'Bedlam' is a word that has become synonymous in the English language with chaos and disorder. The term itself derives from the shortened name for a former 16th century London institution for the mentally ill, known as St. Mary of Bethlehem. This institution was so notorious that its name was to become a byword for mayhem. Patient 'treatment' amounted to little more than legitimised abuse. Inmates were beaten and forced to live in unsanitary conditions, whilst others were placed on display to a curious public as a side-show. There is little indication to suggest that other institutions founded at around the same time in other European countries were much better.
Even up until the mid-twentieth century, institutions for the mentally ill were regarded as being more places of isolation and punishment than healing and solace. In popular literature of the Victorian era that reflected true-life events, individuals were frequently sent to the 'madhouse' as a legal means of permanently disposing of an unwanted heir or spouse. Later, in the mid-twentieth century, institutes for the mentally ill regularly carried out invasive brain surgery known as a 'lobotomy' on violent patients without their consent. The aim was to 'calm' the patient but ended up producing a patient that was little more than a zombie. Such a procedure is well documented to devastating effect in the film 'One Flew Over the Cuckoo's Nest'. Little wonder then that the appalling catalogue of treatment of the mentally ill led to a call for change from social activists and psychologists alike.
Improvements began to be seen in institutions from the mid-50s onwards, along with the introduction of care in the community for less severely ill patients. Community care was seen as a more humane and purposeful approach to dealing with the mentally ill. Whereas institutionalised patients lived out their existence in confinement, forced to obey institutional regulations, patients in the community were free to live a relatively independent life. The patient was never left purely to their own devices as a variety of services could theoretically be accessed by the individual. In its early stages, however, community care consisted primarily of help from the patient's extended family network. In more recent years, such care has extended to the provision of specialist community mental health teams (CMHTs) in the UK. Such teams cover a wide range of services from rehabilitation to home treatment and assessment. In addition, psychiatric nurses are on hand to administer prescription medication and give injections. The patient is therefore provided with the necessary help that they need to survive in the everyday world whilst maintaining a degree of autonomy.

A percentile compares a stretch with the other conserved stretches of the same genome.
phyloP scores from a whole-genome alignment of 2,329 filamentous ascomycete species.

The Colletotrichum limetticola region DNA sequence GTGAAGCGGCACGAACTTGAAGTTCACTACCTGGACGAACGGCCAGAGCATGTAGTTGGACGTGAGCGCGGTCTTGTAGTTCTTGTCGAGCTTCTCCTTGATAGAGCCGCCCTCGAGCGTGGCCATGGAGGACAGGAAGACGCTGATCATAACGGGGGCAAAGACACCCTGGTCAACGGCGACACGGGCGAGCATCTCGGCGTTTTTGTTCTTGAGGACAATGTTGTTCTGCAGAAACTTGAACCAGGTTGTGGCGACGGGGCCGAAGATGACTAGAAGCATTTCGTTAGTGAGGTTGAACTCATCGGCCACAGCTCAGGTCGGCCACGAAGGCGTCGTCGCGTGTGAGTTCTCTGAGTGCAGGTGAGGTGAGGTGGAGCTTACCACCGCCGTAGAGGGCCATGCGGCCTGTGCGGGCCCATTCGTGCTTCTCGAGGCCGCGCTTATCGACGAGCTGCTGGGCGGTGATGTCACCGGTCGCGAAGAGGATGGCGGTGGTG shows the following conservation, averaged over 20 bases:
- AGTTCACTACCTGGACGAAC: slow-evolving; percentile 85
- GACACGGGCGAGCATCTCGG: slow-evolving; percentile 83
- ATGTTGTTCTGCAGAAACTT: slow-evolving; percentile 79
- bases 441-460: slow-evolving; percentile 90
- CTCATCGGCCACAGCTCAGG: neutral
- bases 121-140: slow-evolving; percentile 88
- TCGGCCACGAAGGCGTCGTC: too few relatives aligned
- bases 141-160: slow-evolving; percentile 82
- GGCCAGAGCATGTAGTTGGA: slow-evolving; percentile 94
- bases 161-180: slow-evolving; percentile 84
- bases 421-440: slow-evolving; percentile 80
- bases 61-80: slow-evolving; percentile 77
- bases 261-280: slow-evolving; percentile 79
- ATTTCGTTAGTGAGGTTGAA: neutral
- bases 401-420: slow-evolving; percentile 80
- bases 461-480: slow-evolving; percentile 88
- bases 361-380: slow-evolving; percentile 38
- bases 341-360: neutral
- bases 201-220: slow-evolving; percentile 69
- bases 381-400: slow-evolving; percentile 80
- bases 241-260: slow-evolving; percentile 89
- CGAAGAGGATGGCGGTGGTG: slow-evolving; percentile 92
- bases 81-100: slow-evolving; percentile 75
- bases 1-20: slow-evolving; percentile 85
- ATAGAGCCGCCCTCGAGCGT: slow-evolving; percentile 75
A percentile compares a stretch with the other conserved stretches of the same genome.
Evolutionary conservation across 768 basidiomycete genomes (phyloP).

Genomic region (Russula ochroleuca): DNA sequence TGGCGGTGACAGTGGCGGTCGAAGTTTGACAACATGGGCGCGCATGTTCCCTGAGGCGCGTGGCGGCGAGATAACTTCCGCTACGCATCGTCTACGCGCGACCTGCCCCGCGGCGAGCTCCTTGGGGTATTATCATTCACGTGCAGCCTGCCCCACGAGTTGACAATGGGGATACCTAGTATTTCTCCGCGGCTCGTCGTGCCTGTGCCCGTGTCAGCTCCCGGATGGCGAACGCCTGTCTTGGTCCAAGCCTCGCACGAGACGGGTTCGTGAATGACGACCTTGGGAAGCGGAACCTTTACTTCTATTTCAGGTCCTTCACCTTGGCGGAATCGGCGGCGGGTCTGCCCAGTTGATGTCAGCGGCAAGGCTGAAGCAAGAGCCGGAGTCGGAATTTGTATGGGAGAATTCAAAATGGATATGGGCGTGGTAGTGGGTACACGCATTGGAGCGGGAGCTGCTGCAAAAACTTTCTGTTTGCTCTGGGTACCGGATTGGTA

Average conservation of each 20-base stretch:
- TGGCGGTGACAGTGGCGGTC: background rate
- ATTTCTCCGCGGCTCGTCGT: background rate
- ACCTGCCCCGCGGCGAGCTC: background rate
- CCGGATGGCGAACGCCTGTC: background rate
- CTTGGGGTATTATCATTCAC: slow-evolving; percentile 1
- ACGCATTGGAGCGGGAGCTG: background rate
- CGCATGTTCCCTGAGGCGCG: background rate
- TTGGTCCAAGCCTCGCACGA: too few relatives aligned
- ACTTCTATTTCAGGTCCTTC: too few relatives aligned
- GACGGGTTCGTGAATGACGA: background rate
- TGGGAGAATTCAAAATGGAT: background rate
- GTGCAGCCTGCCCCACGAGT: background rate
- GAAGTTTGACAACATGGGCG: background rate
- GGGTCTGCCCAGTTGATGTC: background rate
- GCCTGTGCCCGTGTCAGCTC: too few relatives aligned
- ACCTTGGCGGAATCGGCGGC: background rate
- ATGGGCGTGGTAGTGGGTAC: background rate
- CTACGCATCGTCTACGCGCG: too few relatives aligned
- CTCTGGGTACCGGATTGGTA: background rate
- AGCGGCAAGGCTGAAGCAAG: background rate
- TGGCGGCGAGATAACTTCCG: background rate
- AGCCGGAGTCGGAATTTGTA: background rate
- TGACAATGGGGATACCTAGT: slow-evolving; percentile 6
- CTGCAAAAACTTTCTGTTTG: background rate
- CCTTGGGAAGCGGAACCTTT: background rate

Often, though, when a policy is put into practice, its failings become apparent. This is true for the policy of care in the community. Whilst back-up services may exist, an individual may not call upon them when needed, due to reluctance or inability to assess their own condition. As a result, such an individual may be alone during a critical phase of their illness, which could lead them to self-harm or even become a threat to other members of their community. Whilst this might be an extreme-case scenario, there is also the issue of social alienation that needs to be considered. Integration into the community may not be sufficient to allow the individual to find work, leading to poverty and isolation. Social exclusion could then cause a relapse as the individual is left to battle mental health problems alone. The solution, therefore, is to ensure that the patient is always in touch with professional helpers and not left alone to fend for themselves. It should always be remembered that whilst you can take the patient out of the institution, you can't take the institution out of the patient.
When questioned about care in the community, there seems to be a division of opinion amongst members of the public and within the mental healthcare profession itself. Dr. Mayalla, practising clinical psychologist, is inclined to believe that whilst certain patients may benefit from care in the community, the scheme isn't for everyone. 'Those suffering moderate cases of mental illness stand to gain more from care in the community than those with more pronounced mental illness. I don't think it's a one-size-fits-all policy. But I also think that there is a far better infrastructure of helpers and social workers in place now than previously and the scheme stands a greater chance of success than in the past.'
Anita Brown, mother of three, takes a different view. 'As a mother, I'm very protective towards my children. As a result, I would not put my support behind any scheme that I felt might put my children in danger... I guess there must be assessment methods in place to ensure that dangerous individuals are not let loose amongst the public but I'm not for it at all. I like to feel secure where I live, but more to the point, that my children are not under any threat.'
Bob Ratchett, a former mental health nurse, takes a more positive view on community care projects. 'Having worked in the field myself, I've seen how a patient can benefit from living an independent life, away from an institution. Obviously, only individuals well on their way to recovery would be suitable for consideration as participants in such a scheme. If you think about it, is it really fair to condemn an individual to a lifetime in an institution when they could be living a fairly fulfilled and independent life outside the institution?'